Fuck, I think. This is why no one can remember the way to Dead Sir. If I’d just paid attention to the path instead of slipping into reverie, I could start coming here on my own, without ever paying him again …

 

It’s dark in all directions, thick with trees until you get right down to the bank.

 

After we push through, the Night Porter clicks on a flashlight. I notice that he’s removed the bungee cord lashing on his poncho, and used it to lash my bags to the hand truck.

 

“Ready?” he asks.

 

I hesitate, then nod yes.

 

He pushes the hand truck’s wheels right up to the very edge of Dead Sir, unties the cord, and tips it forward. The trashbags and COFFEE, BRAZIL sacks roll off, down, in.

 

I watch them break the surface and earn entry into a liquid as thick as oil.

 

Goodbye Face & Star Simpson, I think, their final bubbles popping in the dark. I appreciate your coming this far with me and I’m sorry I couldn’t take you farther.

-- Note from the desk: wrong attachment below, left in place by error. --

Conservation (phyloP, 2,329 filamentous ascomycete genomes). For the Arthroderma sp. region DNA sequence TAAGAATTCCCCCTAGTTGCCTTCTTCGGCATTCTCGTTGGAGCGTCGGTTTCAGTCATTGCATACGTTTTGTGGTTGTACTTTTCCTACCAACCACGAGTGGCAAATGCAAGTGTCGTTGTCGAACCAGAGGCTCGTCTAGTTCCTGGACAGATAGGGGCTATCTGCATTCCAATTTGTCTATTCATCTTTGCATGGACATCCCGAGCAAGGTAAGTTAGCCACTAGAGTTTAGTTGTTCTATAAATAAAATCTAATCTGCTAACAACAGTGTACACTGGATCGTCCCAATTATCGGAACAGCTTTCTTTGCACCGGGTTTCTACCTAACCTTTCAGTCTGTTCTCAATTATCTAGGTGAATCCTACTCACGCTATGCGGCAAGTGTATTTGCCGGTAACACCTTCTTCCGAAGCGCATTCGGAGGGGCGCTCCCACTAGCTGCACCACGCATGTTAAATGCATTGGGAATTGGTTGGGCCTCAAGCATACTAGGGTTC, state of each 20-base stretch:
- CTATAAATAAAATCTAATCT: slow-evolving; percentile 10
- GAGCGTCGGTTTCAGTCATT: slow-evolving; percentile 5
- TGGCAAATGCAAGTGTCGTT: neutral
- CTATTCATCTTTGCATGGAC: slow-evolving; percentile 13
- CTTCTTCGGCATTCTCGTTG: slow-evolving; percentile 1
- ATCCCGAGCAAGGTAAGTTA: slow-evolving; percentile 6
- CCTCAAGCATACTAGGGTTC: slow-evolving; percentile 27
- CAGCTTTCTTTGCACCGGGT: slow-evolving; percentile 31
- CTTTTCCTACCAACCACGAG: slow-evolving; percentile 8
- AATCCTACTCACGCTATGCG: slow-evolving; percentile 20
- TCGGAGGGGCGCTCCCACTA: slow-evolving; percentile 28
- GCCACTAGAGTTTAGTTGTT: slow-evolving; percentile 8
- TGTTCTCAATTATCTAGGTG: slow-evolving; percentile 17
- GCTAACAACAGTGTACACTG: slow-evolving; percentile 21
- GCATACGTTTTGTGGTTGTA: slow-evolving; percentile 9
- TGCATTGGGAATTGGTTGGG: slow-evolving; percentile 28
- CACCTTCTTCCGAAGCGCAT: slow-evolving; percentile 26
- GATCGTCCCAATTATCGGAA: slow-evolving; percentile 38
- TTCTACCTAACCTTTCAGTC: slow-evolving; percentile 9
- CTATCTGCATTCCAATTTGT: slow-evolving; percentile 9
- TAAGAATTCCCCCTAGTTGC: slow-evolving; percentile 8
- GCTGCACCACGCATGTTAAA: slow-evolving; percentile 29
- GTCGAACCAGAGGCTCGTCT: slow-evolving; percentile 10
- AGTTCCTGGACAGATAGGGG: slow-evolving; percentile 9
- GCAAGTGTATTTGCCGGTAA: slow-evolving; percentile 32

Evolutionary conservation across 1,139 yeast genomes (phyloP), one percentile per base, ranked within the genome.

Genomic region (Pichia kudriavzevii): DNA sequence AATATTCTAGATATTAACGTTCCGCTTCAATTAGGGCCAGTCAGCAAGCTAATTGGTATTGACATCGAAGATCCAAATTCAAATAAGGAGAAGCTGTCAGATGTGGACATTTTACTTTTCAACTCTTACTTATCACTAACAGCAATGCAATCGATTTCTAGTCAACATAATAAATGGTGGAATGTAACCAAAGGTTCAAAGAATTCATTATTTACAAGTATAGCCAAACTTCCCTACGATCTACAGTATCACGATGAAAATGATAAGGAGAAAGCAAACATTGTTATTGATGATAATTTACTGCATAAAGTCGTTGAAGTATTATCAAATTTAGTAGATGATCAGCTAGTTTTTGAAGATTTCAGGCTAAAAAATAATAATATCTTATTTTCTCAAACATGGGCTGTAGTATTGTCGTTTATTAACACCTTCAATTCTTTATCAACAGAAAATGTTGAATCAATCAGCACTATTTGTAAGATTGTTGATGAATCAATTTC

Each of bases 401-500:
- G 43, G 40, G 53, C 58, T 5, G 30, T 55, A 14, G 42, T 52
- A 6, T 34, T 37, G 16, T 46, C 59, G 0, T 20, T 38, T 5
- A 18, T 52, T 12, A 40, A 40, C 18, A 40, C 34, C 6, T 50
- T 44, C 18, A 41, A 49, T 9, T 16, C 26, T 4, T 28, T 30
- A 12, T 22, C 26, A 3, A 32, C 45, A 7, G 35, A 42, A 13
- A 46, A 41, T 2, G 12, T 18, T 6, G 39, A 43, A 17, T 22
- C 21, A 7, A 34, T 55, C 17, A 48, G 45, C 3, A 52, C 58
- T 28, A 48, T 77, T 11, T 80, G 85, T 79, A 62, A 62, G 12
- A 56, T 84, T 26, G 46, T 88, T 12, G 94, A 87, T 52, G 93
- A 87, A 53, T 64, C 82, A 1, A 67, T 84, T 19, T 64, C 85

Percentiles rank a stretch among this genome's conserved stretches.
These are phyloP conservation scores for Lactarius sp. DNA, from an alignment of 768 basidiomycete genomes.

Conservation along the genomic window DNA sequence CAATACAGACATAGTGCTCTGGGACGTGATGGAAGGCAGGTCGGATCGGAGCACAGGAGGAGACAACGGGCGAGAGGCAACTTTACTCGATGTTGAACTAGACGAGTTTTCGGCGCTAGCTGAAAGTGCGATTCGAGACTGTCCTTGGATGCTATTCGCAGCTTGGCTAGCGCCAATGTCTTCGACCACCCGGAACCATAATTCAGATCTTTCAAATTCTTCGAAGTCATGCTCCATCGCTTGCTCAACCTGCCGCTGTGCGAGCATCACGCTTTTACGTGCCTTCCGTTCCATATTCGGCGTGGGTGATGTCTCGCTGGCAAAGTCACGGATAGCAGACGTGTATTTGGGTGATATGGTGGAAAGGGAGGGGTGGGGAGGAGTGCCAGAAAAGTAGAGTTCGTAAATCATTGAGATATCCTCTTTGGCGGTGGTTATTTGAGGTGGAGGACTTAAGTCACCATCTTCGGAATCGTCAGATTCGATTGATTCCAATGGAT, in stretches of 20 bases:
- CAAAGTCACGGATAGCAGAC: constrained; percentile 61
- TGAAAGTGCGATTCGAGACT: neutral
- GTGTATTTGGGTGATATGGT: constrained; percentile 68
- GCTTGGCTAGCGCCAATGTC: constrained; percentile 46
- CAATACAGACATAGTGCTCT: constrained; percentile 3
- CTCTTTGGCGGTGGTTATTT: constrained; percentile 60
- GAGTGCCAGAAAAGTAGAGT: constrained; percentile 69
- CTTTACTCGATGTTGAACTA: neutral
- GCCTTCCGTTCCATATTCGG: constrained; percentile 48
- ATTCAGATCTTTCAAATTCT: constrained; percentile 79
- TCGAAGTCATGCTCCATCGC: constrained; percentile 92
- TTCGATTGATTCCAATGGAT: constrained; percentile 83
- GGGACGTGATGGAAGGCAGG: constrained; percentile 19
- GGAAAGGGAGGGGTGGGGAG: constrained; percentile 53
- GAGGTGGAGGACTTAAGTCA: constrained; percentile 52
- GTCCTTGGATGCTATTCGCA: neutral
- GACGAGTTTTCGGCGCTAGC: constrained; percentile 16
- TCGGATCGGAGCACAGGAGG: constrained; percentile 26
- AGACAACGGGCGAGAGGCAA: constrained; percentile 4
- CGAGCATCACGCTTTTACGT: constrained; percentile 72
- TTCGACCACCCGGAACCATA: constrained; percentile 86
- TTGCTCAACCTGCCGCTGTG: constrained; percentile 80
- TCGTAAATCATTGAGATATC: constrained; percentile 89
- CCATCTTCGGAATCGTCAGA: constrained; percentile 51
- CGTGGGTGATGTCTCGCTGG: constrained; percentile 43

The Night Porter has his back turned and headphones on, giving me privacy.

 

Looking up after the sacks have sunk all the way down and the ripples have stopped, I see a few other writers on the far banks, trying to keep themselves from my view as much as I am from theirs. All emptying their sacks, ridding themselves of ideas they’ve had and loved but can no longer live with.

 

Do we truly believe they will not resurface? Right at this moment, maybe we do. And maybe we deserve to — maybe that’s what we’re paying the Night Porter for.

 

The sun beginning to rise, we trudge away, back into the woodland lining Dead Sir’s edges, to be alone with the enormity and relief of what we’ve done.

 

More likely than not, we’ll all end up eating breakfast together at some Outskirt diner in an hour or so, looking down at our salt shakers, pretending not to be seen.